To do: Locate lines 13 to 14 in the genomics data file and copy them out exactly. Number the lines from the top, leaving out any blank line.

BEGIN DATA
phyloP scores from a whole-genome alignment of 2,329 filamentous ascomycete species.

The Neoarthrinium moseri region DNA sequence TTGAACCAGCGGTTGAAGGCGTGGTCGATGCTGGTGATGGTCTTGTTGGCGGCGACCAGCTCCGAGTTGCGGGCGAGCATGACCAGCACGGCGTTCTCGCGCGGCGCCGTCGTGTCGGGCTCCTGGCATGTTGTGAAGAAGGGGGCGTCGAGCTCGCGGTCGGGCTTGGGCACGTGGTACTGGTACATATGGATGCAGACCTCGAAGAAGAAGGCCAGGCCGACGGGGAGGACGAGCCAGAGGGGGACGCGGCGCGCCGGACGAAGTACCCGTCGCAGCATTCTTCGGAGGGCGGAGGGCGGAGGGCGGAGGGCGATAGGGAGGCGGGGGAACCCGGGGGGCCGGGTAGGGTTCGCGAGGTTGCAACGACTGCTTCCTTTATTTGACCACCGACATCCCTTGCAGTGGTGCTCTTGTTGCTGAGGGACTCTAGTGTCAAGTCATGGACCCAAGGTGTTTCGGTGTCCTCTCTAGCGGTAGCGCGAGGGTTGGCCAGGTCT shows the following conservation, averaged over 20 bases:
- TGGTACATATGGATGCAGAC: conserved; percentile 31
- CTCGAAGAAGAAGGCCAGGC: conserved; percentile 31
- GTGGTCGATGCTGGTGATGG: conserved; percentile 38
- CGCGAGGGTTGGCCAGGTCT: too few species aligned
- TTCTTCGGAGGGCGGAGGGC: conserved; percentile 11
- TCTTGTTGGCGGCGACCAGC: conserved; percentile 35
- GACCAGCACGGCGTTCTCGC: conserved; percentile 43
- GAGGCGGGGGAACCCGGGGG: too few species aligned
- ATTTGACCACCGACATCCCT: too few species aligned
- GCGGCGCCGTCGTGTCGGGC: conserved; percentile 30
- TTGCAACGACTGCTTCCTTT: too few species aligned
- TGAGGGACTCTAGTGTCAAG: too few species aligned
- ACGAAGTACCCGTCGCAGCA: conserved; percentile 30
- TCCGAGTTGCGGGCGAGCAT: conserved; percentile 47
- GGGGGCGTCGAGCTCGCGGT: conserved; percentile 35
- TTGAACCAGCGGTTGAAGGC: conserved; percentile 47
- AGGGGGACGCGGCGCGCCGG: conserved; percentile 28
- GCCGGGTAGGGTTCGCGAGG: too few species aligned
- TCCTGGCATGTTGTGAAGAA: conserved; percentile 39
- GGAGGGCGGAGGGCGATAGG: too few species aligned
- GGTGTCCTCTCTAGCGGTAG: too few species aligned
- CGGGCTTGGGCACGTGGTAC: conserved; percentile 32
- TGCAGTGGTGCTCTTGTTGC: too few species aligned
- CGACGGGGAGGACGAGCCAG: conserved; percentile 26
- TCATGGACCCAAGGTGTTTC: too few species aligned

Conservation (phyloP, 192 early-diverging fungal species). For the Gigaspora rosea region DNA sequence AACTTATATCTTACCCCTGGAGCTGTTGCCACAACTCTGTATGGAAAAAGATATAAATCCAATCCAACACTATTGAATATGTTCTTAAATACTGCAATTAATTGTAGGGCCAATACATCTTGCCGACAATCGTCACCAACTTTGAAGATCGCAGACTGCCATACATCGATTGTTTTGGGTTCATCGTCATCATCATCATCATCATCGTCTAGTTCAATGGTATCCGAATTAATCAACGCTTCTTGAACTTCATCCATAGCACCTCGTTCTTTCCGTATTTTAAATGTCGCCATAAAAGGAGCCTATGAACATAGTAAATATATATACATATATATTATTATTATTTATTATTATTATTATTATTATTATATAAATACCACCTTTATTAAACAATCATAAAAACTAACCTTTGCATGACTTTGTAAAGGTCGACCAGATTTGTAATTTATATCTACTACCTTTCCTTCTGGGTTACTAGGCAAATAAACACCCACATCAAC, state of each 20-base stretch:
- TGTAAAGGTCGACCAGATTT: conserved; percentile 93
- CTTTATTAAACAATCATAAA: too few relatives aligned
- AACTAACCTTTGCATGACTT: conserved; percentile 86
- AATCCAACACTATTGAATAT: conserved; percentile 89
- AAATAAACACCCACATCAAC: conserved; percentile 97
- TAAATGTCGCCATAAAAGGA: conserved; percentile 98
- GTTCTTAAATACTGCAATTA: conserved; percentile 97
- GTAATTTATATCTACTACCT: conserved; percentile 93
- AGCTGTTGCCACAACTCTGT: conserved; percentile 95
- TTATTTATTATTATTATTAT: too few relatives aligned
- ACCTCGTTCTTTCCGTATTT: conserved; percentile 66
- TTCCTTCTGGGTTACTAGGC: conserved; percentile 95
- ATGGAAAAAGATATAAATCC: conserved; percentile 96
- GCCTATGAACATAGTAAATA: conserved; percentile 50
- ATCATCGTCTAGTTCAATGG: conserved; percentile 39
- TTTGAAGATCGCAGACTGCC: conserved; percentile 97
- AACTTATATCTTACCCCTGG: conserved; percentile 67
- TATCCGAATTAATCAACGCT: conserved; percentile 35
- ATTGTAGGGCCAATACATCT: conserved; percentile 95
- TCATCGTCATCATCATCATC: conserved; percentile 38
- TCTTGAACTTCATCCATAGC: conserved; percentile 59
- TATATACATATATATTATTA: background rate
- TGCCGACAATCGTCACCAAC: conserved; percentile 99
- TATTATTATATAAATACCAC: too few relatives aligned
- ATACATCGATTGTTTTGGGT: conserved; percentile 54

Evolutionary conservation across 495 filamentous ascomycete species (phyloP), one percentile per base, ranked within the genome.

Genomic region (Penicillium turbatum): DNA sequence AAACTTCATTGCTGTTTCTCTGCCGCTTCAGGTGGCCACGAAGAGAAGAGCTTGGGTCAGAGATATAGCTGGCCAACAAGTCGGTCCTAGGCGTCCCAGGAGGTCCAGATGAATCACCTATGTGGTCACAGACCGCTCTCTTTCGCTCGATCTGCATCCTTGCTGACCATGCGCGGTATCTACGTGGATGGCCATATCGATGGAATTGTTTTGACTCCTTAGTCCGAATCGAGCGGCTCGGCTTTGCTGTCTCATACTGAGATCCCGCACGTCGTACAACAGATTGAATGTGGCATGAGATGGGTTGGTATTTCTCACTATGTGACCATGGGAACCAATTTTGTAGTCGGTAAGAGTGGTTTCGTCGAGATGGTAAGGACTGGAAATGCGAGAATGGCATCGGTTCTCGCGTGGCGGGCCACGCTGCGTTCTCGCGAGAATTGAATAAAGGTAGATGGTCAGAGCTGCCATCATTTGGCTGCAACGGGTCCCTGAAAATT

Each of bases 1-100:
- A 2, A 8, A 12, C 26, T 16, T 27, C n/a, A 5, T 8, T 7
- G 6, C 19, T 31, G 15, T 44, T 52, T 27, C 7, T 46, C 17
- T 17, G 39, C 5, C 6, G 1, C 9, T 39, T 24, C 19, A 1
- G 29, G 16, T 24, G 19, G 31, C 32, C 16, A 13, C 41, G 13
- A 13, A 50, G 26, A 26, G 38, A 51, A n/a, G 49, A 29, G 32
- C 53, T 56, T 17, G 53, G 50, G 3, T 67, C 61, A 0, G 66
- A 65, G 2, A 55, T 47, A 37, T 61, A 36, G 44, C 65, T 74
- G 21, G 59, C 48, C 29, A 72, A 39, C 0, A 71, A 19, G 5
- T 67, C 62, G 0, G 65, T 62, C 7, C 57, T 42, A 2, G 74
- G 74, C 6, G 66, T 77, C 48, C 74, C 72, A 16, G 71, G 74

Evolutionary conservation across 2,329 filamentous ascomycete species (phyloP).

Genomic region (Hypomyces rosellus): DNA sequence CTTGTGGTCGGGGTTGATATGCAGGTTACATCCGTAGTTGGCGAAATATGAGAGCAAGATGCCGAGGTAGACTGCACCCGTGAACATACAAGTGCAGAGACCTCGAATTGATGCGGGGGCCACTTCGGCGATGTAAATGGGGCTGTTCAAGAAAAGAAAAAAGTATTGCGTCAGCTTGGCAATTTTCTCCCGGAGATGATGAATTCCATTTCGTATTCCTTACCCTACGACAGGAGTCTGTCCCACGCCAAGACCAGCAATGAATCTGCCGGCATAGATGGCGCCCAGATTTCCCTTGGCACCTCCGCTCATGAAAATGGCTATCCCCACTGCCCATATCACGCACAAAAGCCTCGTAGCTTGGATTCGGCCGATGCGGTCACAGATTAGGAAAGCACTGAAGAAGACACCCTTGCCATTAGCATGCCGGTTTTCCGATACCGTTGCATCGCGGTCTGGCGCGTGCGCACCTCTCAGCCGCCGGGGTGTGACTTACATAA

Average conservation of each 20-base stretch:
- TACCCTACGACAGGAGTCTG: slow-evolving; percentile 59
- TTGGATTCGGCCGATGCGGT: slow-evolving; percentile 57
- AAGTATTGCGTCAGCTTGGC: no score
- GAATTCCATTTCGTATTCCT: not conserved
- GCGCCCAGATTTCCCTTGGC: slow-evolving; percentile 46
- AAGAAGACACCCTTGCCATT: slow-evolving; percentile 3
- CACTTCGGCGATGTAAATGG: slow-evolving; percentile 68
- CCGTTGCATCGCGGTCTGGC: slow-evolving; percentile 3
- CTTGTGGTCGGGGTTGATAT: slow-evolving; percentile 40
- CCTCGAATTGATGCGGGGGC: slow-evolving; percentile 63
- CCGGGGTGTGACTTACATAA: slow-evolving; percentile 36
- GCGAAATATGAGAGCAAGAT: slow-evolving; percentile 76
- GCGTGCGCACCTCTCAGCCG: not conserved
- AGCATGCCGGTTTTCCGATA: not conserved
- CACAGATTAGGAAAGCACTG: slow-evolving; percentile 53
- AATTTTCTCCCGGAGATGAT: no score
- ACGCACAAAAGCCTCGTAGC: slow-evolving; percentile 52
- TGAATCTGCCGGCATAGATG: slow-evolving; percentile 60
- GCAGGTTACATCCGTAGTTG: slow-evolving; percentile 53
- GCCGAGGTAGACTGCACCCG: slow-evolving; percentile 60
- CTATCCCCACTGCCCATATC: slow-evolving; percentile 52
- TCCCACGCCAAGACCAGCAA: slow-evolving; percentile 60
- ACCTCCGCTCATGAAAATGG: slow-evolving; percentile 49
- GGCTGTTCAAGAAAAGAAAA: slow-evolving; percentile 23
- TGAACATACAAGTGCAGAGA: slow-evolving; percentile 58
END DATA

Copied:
- TTGCAACGACTGCTTCCTTT: too few species aligned
- TGAGGGACTCTAGTGTCAAG: too few species aligned